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Store welcomes 6-year-old as both shopper and ‘employee’

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As soon as little Parker Buchholz could toddle around on his own, he’d scope out the back of his parents’ TV or fiddle with their DVDs. Fast-forward a few years and the boy’s fascination with electronics has grown right along with him.

Now Parker is 6 years old and one of his favorite places is, you guessed it, Best Buy. And when he and his family walk into the store in Fort Wayne, Indiana, his inner expert comes out.

“He names every TV and talks about how big they are, along with the USB and auxiliary ports — things a typical 6-year-old wouldn’t know,” said his mom, Erika. “He also likes to go over where the computers are and talk about the iMacs.”

Parker’s expertise is just one of many things that make him special. He is also a busy first-grader who lives with autism.

Erika said one day during quarantine this fall, Parker was getting a little restless. So, she changed the subject and asked what he’d like to be for Halloween.

“He said something about Best Buy and that he wanted to work there,” she said.

So, Erika reached out to Best Buy in the hopes of finding a blue shirt Parker could wear as part of a makeshift costume. The store responded with something much better.

Making it happen

When General Manager Israel Molinar first heard about the request, he was happy to oblige. But he also decided to crank up the volume on the store’s response.

“We were like, ‘Let’s go all out and make it a really cool thing,’” Israel said. “Anytime we have someone at a young age who says they want to work here someday, we like that.”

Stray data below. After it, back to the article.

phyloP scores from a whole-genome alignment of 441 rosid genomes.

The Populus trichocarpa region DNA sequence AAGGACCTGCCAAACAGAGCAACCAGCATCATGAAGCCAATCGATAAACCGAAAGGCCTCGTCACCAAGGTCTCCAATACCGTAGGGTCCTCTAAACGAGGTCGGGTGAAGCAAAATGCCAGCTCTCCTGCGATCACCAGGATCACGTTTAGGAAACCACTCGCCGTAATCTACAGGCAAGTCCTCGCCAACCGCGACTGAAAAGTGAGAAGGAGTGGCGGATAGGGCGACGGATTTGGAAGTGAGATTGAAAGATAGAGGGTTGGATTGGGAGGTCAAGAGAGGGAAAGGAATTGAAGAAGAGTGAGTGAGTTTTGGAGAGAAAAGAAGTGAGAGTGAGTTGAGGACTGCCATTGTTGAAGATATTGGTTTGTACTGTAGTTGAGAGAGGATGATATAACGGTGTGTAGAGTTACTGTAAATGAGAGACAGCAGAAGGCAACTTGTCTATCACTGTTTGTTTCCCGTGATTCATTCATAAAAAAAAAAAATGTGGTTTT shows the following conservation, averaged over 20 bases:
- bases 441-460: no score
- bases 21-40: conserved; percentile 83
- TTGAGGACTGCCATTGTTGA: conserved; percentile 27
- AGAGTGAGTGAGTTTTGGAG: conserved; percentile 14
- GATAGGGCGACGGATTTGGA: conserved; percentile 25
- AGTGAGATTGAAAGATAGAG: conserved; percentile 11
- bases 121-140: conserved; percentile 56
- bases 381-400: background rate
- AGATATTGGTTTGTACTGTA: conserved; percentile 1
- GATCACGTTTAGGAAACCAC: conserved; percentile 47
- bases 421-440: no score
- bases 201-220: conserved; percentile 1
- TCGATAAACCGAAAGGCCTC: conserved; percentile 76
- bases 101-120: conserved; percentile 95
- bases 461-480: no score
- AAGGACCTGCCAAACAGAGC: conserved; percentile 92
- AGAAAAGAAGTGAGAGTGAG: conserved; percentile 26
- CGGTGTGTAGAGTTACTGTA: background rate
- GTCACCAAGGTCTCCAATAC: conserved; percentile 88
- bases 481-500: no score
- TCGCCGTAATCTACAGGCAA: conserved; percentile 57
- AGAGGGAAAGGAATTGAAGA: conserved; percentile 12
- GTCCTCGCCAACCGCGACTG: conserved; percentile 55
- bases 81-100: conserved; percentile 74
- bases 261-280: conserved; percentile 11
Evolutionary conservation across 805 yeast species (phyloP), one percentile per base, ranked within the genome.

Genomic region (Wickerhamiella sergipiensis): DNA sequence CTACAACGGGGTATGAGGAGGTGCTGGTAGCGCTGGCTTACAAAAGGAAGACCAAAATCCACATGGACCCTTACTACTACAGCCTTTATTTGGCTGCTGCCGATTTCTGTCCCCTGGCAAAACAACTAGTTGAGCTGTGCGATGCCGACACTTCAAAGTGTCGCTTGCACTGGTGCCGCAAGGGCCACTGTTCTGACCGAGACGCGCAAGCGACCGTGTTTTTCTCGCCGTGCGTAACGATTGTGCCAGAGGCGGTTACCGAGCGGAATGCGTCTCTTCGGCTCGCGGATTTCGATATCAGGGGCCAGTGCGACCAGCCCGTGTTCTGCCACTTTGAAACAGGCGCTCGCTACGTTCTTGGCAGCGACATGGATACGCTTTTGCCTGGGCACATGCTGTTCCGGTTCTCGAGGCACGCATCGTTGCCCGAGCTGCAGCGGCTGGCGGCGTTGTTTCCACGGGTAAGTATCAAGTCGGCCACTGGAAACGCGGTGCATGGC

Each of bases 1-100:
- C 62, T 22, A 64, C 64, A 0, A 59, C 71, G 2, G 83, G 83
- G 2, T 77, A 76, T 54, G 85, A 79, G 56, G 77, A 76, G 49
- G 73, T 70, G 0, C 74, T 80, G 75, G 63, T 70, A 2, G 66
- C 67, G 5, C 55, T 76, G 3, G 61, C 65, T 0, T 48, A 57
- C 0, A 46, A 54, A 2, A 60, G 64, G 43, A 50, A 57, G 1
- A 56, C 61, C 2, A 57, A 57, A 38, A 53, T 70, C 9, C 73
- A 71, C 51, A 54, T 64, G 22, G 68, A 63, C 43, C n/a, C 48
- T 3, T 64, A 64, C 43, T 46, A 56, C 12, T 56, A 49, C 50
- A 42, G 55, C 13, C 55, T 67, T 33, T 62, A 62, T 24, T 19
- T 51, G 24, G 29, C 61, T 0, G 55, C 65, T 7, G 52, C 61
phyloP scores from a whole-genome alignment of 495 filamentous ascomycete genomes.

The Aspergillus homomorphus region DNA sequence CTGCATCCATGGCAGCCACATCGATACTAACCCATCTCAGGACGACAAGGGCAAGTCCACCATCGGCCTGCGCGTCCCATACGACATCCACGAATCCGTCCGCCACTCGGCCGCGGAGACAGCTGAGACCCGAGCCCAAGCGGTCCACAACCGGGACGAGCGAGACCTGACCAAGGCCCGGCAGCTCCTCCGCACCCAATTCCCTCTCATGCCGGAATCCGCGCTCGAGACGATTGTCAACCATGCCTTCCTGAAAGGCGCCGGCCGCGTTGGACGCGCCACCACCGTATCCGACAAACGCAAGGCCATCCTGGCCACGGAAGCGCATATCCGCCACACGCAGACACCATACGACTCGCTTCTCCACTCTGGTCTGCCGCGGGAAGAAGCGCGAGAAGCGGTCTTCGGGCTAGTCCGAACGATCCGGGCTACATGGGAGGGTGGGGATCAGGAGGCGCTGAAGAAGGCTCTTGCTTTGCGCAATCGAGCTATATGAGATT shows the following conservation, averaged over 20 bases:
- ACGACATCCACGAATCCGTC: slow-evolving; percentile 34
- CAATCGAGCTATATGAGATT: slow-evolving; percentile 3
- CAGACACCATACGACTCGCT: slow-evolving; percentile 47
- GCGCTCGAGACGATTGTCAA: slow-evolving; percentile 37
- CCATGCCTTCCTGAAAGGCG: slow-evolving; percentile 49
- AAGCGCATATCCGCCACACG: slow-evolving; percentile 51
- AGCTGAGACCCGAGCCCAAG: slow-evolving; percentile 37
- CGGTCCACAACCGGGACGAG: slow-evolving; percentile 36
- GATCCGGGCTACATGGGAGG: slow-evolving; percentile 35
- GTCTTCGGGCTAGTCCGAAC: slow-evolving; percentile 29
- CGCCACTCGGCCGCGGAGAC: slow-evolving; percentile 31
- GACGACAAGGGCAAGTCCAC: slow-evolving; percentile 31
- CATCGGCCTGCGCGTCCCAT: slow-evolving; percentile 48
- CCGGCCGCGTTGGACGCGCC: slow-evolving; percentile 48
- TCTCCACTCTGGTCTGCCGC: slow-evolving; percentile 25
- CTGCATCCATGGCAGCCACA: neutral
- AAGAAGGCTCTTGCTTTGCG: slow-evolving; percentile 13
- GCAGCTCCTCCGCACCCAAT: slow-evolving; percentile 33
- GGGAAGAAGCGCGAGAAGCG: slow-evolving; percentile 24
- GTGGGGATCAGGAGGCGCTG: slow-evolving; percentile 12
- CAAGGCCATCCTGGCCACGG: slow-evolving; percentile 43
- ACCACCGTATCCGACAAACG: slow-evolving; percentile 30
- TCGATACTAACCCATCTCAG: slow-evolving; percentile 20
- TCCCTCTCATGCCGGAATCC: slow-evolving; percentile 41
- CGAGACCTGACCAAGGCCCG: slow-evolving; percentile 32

Israel also said he and his team were excited about the opportunity to do something special for Parker because COVID-19 has limited the ways they can interact with their community. A special day for Parker was something they could safely do.

So, on Halloween, Parker and his parents made the two-hour, round-trip trek to Best Buy to pick up that shirt, only to be surprised by the memories they — and the store’s employees — will never forget.

Employees greeted Parker not only with his own Best Buy blue shirt, but his own name tag, water bottle and tote. Then, they invited him on a shopping spree that started in the candy aisle — it was Halloween, after all!

Employee Jennifer Bau helped Parker pick out anything he wanted. Chocolate. Gummy treats. A stuffed Mario toy. LEGOs. More toys. And even a Peppa Pig for Parker’s little brother, Gavin. All of it for him to take home.

A future at Best Buy

When Parker was done shopping, they offered the tyke the greatest gift he could imagine: the opportunity to ring it all up just like a real Best Buy employee. Item by item, Parker scanned barcodes, checked the register screen in between beeps and expressed sheer delight.

Israel — who years ago hired an employee with autism who still works at Best Buy — said Parker’s got the chops to make him a great addition to Best Buy someday.

“I said, ‘You have to make one promise. You have to promise me you’ll work at Best Buy,’” Israel said. “Maybe even one of our newer employees today will be a manager then and they’ll get to hire him.”

Parker’s parents watched everything in wonder, blown away by the surprise Best Buy had pulled off for all of them — especially for their son, who they know is capable of doing big things despite his “invisible disability.”

“Best Buy went above and beyond for Parker. He said it was the best day ever,” Erika said. “And it was probably one of the best days of my life, too, to see him in his element and so happy. Thank you.”